Stevia-containing foods and drinks can help children’s diets by reducing the calories from undesirable sweeteners.
Thousands of items, from salad dressings to snack bars, are now available on the market that includes stevia that is derived naturally. This accessibility enables kids to enjoy sweet foods and beverages while adjusting to a lower-sugar diet without consuming extra calories.
Obesity and cardiovascular disease are associated with eating too many calories and sweets.
In order to ascertain whether there was any reason for worry regarding the potential for allergic reactions to stevia, the European Food Safety Committee (EFSA) evaluated the available research in 2010.
“Steviol glycosides are not reactive and are not converted to reactive chemicals, therefore, it is unlikely that the steviol glycosides under study could produce by themselves allergic reactions when taken in meals,” the reviewers wrote in their conclusion.
It is quite improbable that stevia extract, even in its most pure form, will result in an allergic reaction. Since 2008, there have been no reports of adverse reactions to stevia.
Stevia side effects
According to safety studies, stevia extract has no negative side effects.
Whole leaf stevia is less generally recognized as safe (GRAS) by the Food and Drug Administration than refined steviol glycosides, which can be added to foods. The stevia plant, on the other hand, can be cultivated at home, and there are numerous uses for the leaves.
Stevia was first believed to be harmful to kidney health. Since then, a study on rats reveals that stevia leaves in supplement form may alternatively have properties that safeguard the kidneys and lessen the effects of diabetes.
Additionally, according to recent studies, it is safe to drink the recommended dosage of sugar substitute—or less—while expecting.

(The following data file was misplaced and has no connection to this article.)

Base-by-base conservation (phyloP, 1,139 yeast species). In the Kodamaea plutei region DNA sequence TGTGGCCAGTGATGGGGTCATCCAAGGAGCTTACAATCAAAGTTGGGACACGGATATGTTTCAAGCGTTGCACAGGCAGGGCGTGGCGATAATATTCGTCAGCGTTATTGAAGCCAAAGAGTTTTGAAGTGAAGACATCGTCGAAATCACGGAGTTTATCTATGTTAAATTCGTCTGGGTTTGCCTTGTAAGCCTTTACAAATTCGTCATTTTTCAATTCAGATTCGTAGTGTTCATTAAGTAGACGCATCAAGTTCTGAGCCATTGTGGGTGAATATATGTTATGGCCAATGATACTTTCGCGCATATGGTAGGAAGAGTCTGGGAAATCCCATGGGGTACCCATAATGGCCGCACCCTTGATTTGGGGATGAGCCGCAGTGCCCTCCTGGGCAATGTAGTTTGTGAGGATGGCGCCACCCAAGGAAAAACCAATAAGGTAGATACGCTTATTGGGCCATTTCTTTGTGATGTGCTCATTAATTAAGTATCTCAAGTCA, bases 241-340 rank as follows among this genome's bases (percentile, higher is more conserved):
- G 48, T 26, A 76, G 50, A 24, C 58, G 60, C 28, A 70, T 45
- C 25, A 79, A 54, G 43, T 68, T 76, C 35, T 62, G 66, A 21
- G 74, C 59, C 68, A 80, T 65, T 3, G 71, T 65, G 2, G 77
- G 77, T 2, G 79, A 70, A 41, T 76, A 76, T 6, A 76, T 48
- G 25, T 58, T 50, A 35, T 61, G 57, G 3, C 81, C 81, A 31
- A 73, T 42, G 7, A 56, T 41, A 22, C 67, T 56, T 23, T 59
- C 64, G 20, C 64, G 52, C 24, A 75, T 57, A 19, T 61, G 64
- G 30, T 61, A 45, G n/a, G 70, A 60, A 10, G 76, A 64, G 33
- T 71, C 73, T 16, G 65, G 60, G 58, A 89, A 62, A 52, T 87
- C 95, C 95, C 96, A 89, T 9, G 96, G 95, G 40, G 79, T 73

Sugar alcohol is also present in some stevia products. Although one form of sugar alcohol, erythritol, poses less risk of symptoms than others, people who are sensitive to it may develop bloating, stomach cramps, nausea, and diarrhea.
Stevia won’t have any negative effects as long as it is ingested in moderation and is well purified.
The usage of stevia
In the United States, stevia sweeteners are typically used as sugar alternatives in table sugar products and low-calorie beverages.
Since the middle of the 1990s, nutritional supplements made from stevia leaf extracts have been sold in the United States, and many of them combine its sweet and non-sweet elements.
Stevia sweeteners contain naturally-occurring sweet ingredients. Customers that favor meals and beverages that they consider as natural may profit even more from this.
Currently, stevia is a component in more than 5,000 food and beverage products throughout the world. Products all around Asia and South America, employ stevia sweeteners as an ingredient.
- Ice Cream
- Preserving foods
- Soft beverages
- Chewing gum
- Cooked veggies
What dangers exist?
In 1991, the FDA declined to approve stevia as a food additive or as a sweetener. However, the FDA designated the stevia extracts as GRAS in 2008, following the development and patenting of the purification method by Coca-Cola.
The general public, including kids, can safely consume high-purity stevia extract at the recommended quantities, according to multiple international regulatory authorities. A 4 milligrams per kilogram Acceptable Daily Intake (ADI) has been set by governing bodies (kg).
The Food and Agriculture Organization of the United Nations (FAO), the World Health Organization (WHO), and the FDA are some of these organizations.
Acute toxicity research on stevioside revealed that it is not harmful. Numerous laboratory animals were employed in these experiments. There have been no significant warnings, contraindications, or negative responses reported.
Stevia sweeteners are safe for use by people with diabetes since they meet the purity standards for steviol glycosides set by the Joint Expert Committee on Food Additives (JECFA).
High-purity stevia extracts are used in the majority of stevia research studies. Some older studies substituted low-purity stevia extracts with high-purity extracts, which distorted the availability of reliable data.
The U.S. Department of Agriculture, not the FDA, is in charge of overseeing the stevia plant (USDA). The FDA has not given the stevia plant a GRAS designation, however, this does not imply that it is intrinsically harmful.
In fact, as it has been for millennia in other nations, the plant may be acquired from a variety of gardening sources in the US, grown at home, and consumed in a variety of ways.
Before they can be verified, the purported health advantages of stevia need more research. Be assured, though, that stevia is safe to eat and makes a great substitute for sugar when you need an extra sweetening boost.